I recently saw a local business displaying a poster explaining why their prices had increased.
It wasn’t a huge amount, but it was forced by the price rises of suppliers and of course energy. It’s perfectly normal for businesses to increase their prices, but with the current crisis, increases are happening at a time when consumers are being hit by the same problem.
The poster asked for some level of understanding, and when I spoke to the owners, they had received some complaints about costs going up. The message was there to point out the reality, that prices have gone up for small businesses too.
So how can we shop local if shops keep putting up their prices?
I’m sure you’ve noticed that supermarkets and big chains and online stores are also putting up their prices, perhaps even more so. Prices of some supermarket items have rocketed. So small businesses are just trying to keep up with the spiralling costs of supply.
Buying locally isn’t always about saving a few pence, but more about supporting the local economy and convenience. That doesn’t mean you have to blindly spend over the odds, most of the time you’ll find local businesses offer reasonable prices, even if a few pence more, and you’d be surprised how often you can shop local and actually save!
People say they use supermarkets for convenience, but what could be more convenient than a string of shops offering good value, fresh, locally-sourced goods, on your doorstep… with free parking.
Start on the high street
If you get in your car to go shopping, why not start in the high street, park free and get what can there, then go to the supermarket to get the rest. Make that your routine. Meet someone for a coffee, share your shopping experiences.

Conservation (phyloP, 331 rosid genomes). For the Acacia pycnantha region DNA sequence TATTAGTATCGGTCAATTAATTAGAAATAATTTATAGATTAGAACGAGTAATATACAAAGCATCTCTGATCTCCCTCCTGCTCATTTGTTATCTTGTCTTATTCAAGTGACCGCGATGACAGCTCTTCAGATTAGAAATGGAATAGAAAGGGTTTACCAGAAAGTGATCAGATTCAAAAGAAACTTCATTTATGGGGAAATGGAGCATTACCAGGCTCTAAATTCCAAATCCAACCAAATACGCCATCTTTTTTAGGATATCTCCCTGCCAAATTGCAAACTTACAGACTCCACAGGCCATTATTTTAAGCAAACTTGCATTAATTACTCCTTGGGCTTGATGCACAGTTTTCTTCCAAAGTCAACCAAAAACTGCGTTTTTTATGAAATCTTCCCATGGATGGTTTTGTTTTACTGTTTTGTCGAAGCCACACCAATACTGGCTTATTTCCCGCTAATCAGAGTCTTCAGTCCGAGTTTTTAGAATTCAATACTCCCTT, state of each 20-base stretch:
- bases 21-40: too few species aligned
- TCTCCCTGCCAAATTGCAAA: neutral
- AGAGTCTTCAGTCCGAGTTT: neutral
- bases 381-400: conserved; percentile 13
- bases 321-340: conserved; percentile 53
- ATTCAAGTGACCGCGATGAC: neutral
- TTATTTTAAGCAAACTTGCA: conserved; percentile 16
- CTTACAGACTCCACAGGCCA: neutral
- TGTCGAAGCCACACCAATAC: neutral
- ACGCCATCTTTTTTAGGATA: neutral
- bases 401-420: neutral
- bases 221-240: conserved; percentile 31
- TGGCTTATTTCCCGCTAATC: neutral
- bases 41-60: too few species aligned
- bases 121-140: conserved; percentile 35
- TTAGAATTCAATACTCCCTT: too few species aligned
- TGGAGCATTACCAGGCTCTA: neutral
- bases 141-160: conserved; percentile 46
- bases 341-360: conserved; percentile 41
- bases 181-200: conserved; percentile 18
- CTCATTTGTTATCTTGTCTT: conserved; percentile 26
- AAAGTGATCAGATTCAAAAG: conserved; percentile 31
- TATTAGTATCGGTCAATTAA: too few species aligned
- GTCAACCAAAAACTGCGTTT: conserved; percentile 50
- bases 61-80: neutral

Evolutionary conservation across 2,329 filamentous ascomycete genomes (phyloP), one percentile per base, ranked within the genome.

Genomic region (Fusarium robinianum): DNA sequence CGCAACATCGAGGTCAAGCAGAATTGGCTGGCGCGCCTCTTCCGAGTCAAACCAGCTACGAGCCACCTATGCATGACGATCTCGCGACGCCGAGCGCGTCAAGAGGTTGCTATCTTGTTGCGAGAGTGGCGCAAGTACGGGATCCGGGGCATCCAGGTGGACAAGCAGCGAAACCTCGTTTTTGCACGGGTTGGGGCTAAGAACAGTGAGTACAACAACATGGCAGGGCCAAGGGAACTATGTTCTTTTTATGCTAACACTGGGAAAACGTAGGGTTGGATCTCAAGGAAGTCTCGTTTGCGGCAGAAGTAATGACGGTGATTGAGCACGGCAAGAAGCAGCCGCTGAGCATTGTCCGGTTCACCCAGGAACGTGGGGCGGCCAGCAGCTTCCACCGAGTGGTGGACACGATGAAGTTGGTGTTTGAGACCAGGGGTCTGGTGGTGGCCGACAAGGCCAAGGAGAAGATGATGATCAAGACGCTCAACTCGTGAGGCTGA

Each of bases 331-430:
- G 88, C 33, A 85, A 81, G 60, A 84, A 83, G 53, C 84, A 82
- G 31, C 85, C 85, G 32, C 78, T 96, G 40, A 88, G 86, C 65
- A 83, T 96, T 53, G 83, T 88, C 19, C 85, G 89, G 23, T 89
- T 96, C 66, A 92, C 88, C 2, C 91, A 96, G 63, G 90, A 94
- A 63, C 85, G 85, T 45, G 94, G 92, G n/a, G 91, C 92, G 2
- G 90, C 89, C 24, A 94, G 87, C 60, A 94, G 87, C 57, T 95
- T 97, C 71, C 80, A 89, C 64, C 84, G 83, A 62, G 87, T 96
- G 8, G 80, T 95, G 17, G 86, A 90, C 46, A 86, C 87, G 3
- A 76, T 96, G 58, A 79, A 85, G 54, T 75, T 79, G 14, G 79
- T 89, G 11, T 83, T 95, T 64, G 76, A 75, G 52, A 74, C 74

It’s also about sustainability. Use it or lose it is a tired old phrase, but it’s true. And you could argue that you shouldn’t be coerced into shopping locally if it costs you more. We’re probably only talking about pennies here, and I can tell you that at every business in Forres you can get something you can’t get elsewhere.
Small businesses change their stock regularly, chains buy in the same stuff repeatedly.
Don’t expect small businesses to discount the same way as large corporations. I know of one shop which sells gifts locally cheaper than people can get them online, but they’re constantly being asked to reduce the price of items on the shelf.
Don’t discount, offer more value
Small businesses that constantly discount, risk discounting themselves out of business. It’s a bit like the Facebook competitions you see that attract 100s of entries from people that disappear back into the woodwork when they don’t win. A flurry of customers but no profit. And perhaps even the wrong type of customers… my friend calls them ‘cheapos’ for obvious reasons.
Big stores can afford to cut prices on special offers because once you’re in, they know you’ll usually walk out with more than you came in for.
It’s a known marketing tactic and it’s called a loss leader. They make a loss on a product to lead you into spending more. At scale this works, but rarely does so in a small business. They also have the power to demand bulk discounts from suppliers. This is what pulls people away from local shops and they end up spending more. You could argue that shopping locally saves you money in this respect.
We all love a discount, but remember that when a small business prices a product, it’s probably already at its lowest margin. There is little room for wiggle.
If you want to create an offer, give an incentive to spend more, not less.
If there’s one thing I hear most, it’s that people didn’t realise what they could get locally, or they didn’t realise how much choice there was to be had.
So for those that walk the high street regularly with a destination in mind, go off the trail and visit a shop you’ve never been in, and for those who avoid the high street altogether, park up and go for a walk, you’ll be surprised.